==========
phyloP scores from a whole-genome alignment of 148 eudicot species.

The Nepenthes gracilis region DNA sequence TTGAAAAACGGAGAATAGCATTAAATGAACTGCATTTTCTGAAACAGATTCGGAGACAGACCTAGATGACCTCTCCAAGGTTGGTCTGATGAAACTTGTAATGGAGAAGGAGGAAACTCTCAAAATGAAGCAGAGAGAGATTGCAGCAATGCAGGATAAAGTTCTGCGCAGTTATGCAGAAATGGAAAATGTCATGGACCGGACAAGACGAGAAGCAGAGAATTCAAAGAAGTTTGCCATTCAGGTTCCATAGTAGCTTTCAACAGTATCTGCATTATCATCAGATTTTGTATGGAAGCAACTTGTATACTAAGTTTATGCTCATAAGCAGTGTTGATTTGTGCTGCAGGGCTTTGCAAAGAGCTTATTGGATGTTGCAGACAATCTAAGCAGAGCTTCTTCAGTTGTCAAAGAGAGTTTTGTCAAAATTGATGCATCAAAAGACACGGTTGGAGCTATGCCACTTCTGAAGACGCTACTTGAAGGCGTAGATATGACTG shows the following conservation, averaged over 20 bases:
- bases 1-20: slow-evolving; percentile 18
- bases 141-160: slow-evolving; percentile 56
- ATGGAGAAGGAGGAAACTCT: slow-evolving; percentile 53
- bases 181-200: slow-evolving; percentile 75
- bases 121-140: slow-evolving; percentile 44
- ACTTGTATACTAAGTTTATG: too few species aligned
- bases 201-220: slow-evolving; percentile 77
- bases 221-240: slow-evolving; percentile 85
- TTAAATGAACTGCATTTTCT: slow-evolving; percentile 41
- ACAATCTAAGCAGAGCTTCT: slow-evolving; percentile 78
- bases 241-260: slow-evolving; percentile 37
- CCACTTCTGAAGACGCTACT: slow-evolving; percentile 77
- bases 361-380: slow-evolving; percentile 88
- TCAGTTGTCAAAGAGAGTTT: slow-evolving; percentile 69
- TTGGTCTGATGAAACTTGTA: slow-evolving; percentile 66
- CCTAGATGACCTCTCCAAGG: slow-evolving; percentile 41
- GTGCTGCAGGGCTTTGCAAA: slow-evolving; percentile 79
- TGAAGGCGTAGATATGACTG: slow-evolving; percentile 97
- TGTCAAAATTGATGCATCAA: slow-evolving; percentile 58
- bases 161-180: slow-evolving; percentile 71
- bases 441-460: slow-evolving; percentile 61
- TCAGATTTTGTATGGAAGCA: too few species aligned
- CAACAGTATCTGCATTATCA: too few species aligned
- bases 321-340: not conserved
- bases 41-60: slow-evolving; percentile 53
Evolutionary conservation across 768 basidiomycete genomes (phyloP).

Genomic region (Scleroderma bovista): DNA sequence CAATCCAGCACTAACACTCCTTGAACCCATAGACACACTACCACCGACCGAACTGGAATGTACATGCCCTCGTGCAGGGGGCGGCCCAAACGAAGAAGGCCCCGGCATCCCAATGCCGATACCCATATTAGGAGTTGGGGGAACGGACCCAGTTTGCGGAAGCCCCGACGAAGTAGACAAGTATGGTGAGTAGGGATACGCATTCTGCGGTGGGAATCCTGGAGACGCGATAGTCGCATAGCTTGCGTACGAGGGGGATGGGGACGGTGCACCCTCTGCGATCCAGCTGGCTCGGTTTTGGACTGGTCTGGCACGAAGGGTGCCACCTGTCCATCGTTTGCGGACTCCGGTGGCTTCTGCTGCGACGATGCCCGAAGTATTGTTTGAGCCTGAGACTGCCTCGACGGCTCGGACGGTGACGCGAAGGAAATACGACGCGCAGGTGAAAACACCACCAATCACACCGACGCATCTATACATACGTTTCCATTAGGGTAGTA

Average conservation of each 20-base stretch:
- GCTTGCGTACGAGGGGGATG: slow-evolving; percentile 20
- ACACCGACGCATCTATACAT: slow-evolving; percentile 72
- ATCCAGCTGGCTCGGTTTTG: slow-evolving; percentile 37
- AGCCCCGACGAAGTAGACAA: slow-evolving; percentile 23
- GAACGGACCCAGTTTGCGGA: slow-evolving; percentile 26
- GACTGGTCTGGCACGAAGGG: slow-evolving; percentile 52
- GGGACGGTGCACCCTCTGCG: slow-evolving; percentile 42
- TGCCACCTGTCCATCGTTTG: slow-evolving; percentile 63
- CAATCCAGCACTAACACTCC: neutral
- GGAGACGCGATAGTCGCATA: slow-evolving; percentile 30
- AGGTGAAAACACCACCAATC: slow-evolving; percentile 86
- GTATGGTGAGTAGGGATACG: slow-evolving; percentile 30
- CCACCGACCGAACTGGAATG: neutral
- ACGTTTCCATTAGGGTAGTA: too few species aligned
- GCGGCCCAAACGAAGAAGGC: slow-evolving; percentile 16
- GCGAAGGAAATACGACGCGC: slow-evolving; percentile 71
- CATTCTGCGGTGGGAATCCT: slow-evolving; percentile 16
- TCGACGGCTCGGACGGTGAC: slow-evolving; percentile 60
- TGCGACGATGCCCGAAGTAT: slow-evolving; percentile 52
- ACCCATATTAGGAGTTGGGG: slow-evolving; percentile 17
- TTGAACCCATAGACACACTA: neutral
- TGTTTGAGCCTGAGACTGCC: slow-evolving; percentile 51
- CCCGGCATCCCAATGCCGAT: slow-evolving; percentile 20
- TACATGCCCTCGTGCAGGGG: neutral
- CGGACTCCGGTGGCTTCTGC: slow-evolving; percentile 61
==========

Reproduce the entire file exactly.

phyloP scores from a whole-genome alignment of 148 eudicot species.

The Nepenthes gracilis region DNA sequence TTGAAAAACGGAGAATAGCATTAAATGAACTGCATTTTCTGAAACAGATTCGGAGACAGACCTAGATGACCTCTCCAAGGTTGGTCTGATGAAACTTGTAATGGAGAAGGAGGAAACTCTCAAAATGAAGCAGAGAGAGATTGCAGCAATGCAGGATAAAGTTCTGCGCAGTTATGCAGAAATGGAAAATGTCATGGACCGGACAAGACGAGAAGCAGAGAATTCAAAGAAGTTTGCCATTCAGGTTCCATAGTAGCTTTCAACAGTATCTGCATTATCATCAGATTTTGTATGGAAGCAACTTGTATACTAAGTTTATGCTCATAAGCAGTGTTGATTTGTGCTGCAGGGCTTTGCAAAGAGCTTATTGGATGTTGCAGACAATCTAAGCAGAGCTTCTTCAGTTGTCAAAGAGAGTTTTGTCAAAATTGATGCATCAAAAGACACGGTTGGAGCTATGCCACTTCTGAAGACGCTACTTGAAGGCGTAGATATGACTG shows the following conservation, averaged over 20 bases:
- bases 1-20: slow-evolving; percentile 18
- bases 141-160: slow-evolving; percentile 56
- ATGGAGAAGGAGGAAACTCT: slow-evolving; percentile 53
- bases 181-200: slow-evolving; percentile 75
- bases 121-140: slow-evolving; percentile 44
- ACTTGTATACTAAGTTTATG: too few species aligned
- bases 201-220: slow-evolving; percentile 77
- bases 221-240: slow-evolving; percentile 85
- TTAAATGAACTGCATTTTCT: slow-evolving; percentile 41
- ACAATCTAAGCAGAGCTTCT: slow-evolving; percentile 78
- bases 241-260: slow-evolving; percentile 37
- CCACTTCTGAAGACGCTACT: slow-evolving; percentile 77
- bases 361-380: slow-evolving; percentile 88
- TCAGTTGTCAAAGAGAGTTT: slow-evolving; percentile 69
- TTGGTCTGATGAAACTTGTA: slow-evolving; percentile 66
- CCTAGATGACCTCTCCAAGG: slow-evolving; percentile 41
- GTGCTGCAGGGCTTTGCAAA: slow-evolving; percentile 79
- TGAAGGCGTAGATATGACTG: slow-evolving; percentile 97
- TGTCAAAATTGATGCATCAA: slow-evolving; percentile 58
- bases 161-180: slow-evolving; percentile 71
- bases 441-460: slow-evolving; percentile 61
- TCAGATTTTGTATGGAAGCA: too few species aligned
- CAACAGTATCTGCATTATCA: too few species aligned
- bases 321-340: not conserved
- bases 41-60: slow-evolving; percentile 53
Evolutionary conservation across 768 basidiomycete genomes (phyloP).

Genomic region (Scleroderma bovista): DNA sequence CAATCCAGCACTAACACTCCTTGAACCCATAGACACACTACCACCGACCGAACTGGAATGTACATGCCCTCGTGCAGGGGGCGGCCCAAACGAAGAAGGCCCCGGCATCCCAATGCCGATACCCATATTAGGAGTTGGGGGAACGGACCCAGTTTGCGGAAGCCCCGACGAAGTAGACAAGTATGGTGAGTAGGGATACGCATTCTGCGGTGGGAATCCTGGAGACGCGATAGTCGCATAGCTTGCGTACGAGGGGGATGGGGACGGTGCACCCTCTGCGATCCAGCTGGCTCGGTTTTGGACTGGTCTGGCACGAAGGGTGCCACCTGTCCATCGTTTGCGGACTCCGGTGGCTTCTGCTGCGACGATGCCCGAAGTATTGTTTGAGCCTGAGACTGCCTCGACGGCTCGGACGGTGACGCGAAGGAAATACGACGCGCAGGTGAAAACACCACCAATCACACCGACGCATCTATACATACGTTTCCATTAGGGTAGTA

Average conservation of each 20-base stretch:
- GCTTGCGTACGAGGGGGATG: slow-evolving; percentile 20
- ACACCGACGCATCTATACAT: slow-evolving; percentile 72
- ATCCAGCTGGCTCGGTTTTG: slow-evolving; percentile 37
- AGCCCCGACGAAGTAGACAA: slow-evolving; percentile 23
- GAACGGACCCAGTTTGCGGA: slow-evolving; percentile 26
- GACTGGTCTGGCACGAAGGG: slow-evolving; percentile 52
- GGGACGGTGCACCCTCTGCG: slow-evolving; percentile 42
- TGCCACCTGTCCATCGTTTG: slow-evolving; percentile 63
- CAATCCAGCACTAACACTCC: neutral
- GGAGACGCGATAGTCGCATA: slow-evolving; percentile 30
- AGGTGAAAACACCACCAATC: slow-evolving; percentile 86
- GTATGGTGAGTAGGGATACG: slow-evolving; percentile 30
- CCACCGACCGAACTGGAATG: neutral
- ACGTTTCCATTAGGGTAGTA: too few species aligned
- GCGGCCCAAACGAAGAAGGC: slow-evolving; percentile 16
- GCGAAGGAAATACGACGCGC: slow-evolving; percentile 71
- CATTCTGCGGTGGGAATCCT: slow-evolving; percentile 16
- TCGACGGCTCGGACGGTGAC: slow-evolving; percentile 60
- TGCGACGATGCCCGAAGTAT: slow-evolving; percentile 52
- ACCCATATTAGGAGTTGGGG: slow-evolving; percentile 17
- TTGAACCCATAGACACACTA: neutral
- TGTTTGAGCCTGAGACTGCC: slow-evolving; percentile 51
- CCCGGCATCCCAATGCCGAT: slow-evolving; percentile 20
- TACATGCCCTCGTGCAGGGG: neutral
- CGGACTCCGGTGGCTTCTGC: slow-evolving; percentile 61